“ I desperately need to get chicken manure before the spring growing season. I also need lime to bring down the acidity.” says Stephen. “I can’t grow anything until the soil is ready, this is our main challenge.”

But as is the case with most NGOs money is a constant problem. “We just don’t have the cash to buy chicken manure and lime,” says Stephen.

Each new season requires an input of cash and labour, Stephen is always willing to supply the labour. By his own admission he loves farming and goes to bed every night tired, yet satisfied. “With a little bit of help so I can give the soil the nutrients it needs, we will be able to produce bumper crops to help the needy,” he says.

But despite the challenges the Carryou Ministry Vleikop farm has been a lifesaver for countless people over the years. “Spinach is the best crop to grow. Not only is it nutritious, but it grows all year round even in difficult soil,” Stephen says.

He also grows beetroot, carrots and other vegetables. In preceding years, the crops grown would go to the feeding scheme kitchens run by Carryou, but with the onset of Covid things have changed. People now get pre-packed food parcels as the kitchens are no longer able to cook meals due to social distancing measures.

 “I hope things improve and that I can help the community whilst doing what I love,” says Stephen.

It’s heavy work and finding volunteers is hard in these difficult times, but Stephen is full of hope. “You’d be amazed at how much we can produce in this tunnel. If the soil is right and the rains are good, we can feed many families.”

If you can help with chicken manure or lime, please contact our offices on 011 693 – 2729 or send a mail to

Caring for the most vulnerable - the Sponsored Orphans and Needy Families Project:

31 May 2021

There are few people in South Africa in more dire need than orphans and child-headed households. For many of these families there often appears to be little hope. That is why Carryou Ministry has for many years assisted the most-needy households in the Elandsvlei and Toekomsrus areas.

“We help these vulnerable kids in two ways,” says Brenda Naholo Phiri, the project’s co-ordinator. “We are made aware of the neediest residents in the area by referrals from schools, clinics and community caregivers. Each case is carefully evaluated so that food parcels can be distributed where most needed. The money needed for the project is sponsored by long-time US supporter, Sue Heywood as well as the Tuxedo Park School and St Mary’s church in New York State.  “In addition to supplying food parcels, there is also a sponsored education benefit that pays for the education and advancement of vulnerable children and their families,” she continues.

Brenda is justifiably proud of the work and achievements of the project — and the efforts are bearing fruit. A former education scholarship beneficiary has gone on to qualify as a teacher at Mafikeng University and is now educating children in the town of Lichtenburg.

“I hope all our beneficiaries will continue to give back to the community that helped them get ahead,” says Brenda. If each could financially adopt a needy child once they are established that would make me very happy.”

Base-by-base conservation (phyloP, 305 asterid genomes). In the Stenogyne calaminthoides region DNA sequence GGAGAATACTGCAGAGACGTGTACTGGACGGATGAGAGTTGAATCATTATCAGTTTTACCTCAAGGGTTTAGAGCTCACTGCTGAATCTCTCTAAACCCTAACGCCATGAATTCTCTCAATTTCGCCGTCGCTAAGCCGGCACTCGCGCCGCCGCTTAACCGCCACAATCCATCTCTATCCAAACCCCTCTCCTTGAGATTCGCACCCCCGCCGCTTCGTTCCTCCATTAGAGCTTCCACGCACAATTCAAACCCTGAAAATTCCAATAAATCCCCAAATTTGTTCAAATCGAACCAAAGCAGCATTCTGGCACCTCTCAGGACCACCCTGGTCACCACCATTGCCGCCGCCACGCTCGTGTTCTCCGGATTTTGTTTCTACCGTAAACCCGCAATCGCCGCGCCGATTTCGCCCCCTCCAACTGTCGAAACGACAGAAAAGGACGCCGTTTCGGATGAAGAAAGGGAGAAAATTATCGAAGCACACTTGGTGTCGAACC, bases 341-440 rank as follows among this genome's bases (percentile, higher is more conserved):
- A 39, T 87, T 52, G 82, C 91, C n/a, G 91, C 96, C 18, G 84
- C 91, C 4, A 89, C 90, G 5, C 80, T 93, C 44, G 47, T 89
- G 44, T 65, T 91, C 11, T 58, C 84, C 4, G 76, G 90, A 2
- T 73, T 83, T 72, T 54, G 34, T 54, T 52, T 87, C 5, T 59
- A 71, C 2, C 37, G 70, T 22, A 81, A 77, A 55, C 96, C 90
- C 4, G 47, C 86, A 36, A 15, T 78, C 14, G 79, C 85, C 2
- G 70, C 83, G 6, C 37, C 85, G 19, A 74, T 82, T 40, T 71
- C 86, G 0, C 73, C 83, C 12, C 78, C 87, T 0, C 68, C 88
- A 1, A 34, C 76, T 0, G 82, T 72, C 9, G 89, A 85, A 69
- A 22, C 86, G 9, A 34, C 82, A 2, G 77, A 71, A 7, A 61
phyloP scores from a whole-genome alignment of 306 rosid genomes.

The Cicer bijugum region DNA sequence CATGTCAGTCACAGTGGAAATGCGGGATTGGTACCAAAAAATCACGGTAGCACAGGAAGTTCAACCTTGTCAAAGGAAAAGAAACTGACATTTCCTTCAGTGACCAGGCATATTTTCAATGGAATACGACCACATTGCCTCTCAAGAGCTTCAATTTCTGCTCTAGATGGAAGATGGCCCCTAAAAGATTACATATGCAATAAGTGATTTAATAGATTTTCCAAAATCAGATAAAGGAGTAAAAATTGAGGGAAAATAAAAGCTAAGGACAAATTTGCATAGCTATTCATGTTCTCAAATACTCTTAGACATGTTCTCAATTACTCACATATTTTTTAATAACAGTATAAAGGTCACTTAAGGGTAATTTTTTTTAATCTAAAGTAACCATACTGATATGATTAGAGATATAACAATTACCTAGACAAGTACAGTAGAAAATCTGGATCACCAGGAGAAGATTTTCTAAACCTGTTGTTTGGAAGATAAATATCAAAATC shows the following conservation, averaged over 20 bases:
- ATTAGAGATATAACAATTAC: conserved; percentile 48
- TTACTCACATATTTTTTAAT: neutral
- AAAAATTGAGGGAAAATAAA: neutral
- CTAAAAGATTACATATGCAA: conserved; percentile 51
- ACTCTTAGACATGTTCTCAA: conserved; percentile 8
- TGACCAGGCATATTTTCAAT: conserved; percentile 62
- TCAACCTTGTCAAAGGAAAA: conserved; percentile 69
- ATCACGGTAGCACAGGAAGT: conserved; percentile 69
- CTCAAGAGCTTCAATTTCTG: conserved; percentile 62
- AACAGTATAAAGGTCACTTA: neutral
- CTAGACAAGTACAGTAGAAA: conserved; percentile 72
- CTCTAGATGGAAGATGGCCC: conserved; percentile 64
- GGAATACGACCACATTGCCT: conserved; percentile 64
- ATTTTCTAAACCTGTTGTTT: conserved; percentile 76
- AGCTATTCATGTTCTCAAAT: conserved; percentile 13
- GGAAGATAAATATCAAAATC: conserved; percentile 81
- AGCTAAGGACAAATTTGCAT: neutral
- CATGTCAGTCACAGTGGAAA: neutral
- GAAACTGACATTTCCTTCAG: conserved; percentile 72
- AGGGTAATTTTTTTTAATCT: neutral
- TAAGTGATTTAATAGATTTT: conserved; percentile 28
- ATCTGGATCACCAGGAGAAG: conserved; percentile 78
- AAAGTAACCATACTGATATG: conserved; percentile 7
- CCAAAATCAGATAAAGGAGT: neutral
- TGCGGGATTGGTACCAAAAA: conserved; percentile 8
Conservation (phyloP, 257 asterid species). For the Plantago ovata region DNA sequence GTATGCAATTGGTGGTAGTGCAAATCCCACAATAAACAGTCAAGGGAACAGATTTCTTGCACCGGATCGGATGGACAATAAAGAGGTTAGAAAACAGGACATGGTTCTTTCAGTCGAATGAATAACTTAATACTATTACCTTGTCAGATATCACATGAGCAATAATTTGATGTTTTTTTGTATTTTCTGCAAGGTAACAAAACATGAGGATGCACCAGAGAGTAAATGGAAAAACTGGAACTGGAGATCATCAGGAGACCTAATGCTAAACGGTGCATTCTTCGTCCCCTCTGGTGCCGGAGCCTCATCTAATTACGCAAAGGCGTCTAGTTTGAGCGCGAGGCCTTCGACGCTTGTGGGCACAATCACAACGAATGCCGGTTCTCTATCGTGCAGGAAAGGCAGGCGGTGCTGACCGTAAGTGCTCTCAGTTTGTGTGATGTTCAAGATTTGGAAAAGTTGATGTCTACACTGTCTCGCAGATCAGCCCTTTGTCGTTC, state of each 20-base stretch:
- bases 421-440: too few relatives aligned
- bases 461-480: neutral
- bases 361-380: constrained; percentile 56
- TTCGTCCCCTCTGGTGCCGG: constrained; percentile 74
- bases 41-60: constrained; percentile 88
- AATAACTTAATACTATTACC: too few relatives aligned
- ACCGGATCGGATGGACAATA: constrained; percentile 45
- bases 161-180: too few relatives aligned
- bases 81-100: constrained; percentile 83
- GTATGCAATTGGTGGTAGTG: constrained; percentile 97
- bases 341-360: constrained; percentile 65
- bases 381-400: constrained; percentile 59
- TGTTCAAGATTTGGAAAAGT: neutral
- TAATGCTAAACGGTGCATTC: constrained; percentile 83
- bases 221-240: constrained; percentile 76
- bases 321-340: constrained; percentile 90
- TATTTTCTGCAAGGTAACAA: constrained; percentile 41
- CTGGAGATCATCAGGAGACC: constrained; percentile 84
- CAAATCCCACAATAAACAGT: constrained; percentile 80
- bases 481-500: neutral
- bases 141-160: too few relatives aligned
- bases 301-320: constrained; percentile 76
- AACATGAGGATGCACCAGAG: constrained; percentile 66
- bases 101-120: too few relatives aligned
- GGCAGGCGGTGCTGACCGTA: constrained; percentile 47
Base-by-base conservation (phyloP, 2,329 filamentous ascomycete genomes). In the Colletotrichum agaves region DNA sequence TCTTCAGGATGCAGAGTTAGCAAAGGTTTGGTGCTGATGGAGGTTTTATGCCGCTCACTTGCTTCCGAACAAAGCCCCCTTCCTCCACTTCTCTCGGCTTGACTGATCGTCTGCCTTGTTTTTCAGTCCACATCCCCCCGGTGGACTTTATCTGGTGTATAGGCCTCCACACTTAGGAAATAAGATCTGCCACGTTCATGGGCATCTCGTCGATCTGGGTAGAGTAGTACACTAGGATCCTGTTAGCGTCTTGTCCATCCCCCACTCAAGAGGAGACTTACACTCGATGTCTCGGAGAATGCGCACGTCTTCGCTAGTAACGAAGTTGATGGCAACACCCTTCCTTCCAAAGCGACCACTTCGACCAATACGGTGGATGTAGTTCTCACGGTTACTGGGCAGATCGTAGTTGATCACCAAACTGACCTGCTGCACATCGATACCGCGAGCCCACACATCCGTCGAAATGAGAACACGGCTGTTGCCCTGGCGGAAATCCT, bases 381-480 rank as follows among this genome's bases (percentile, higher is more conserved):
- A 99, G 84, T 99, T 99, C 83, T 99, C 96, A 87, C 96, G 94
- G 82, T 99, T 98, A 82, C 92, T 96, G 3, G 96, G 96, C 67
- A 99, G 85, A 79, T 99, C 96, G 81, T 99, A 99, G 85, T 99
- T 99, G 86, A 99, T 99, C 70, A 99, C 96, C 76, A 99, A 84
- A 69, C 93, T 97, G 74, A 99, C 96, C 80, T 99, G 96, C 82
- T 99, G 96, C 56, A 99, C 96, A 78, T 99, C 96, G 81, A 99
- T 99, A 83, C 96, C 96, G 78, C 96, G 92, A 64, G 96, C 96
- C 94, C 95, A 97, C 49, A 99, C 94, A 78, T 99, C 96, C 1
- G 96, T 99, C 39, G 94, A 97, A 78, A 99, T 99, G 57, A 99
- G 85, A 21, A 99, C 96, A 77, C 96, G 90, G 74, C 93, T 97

It’s a sentiment Brenda takes seriously — and she has put her money where her mouth is — as she adopted a child from Elandsvlei. “She is now 17 but I began the adoption process when she was eight and became her legal guardian a few years later,” says Brenda. Helped by the educational scheme, this young lady now has a bright future ahead of her.  

But the challenges the project faces are numerous, and for members of child-headed households, overcoming bureaucratic obstacles can be overwhelming. Such is the case of Lodrico Tivani, (18) from Mozambique.

The young man is the eldest sibling in a child-headed household and has just completed his Matric with the help of the Carryou Education sponsorship. It should be a time of hope and looking forward to the future because, armed with a matric certificate, he can look for a job or register to study for a degree at a university.

But red tape has got in the way of his aspirations because he has been unable to finalise his residency permit, and the Department of Education will not issue his Matric Certificate before that is done. And the arrival of Covid-19 has done nothing to speed the process up! 

The pandemic has produced a number of other challenges.
“It has been devastating for the people of Elandsvlei, an already impoverished area,” says Brenda. “Many people lost their jobs on nearby farms, and this has a knock-on effect throughout the community. We will continue to do everything in our power to help the orphans and vulnerable children of the area, but now, more than ever, we need help and support from donors.”

Carryou Ministry 20 years of caring

18 May 2021

Learning while they play

23 April 2021

The Randfontein landfill site can be a dangerous and foreboding place.

Heavy vehicles are constantly moving about as the recycling process takes place.
The area is not an ideal spot for children, but there are many kids at the site whose parents make a living recycling the dumped waste.

“As far back as 2015 Carryou Ministry realized something needed to be done about the lack of early childhood development facilities that the landfill site children faced,” says Ashley Khamisa, Carryou Project Co-ordinator. “There was a dire need for wholesome children’s entertainment and learning.”
With that in mind the Siyathuthuka Children’s Playgroup was established.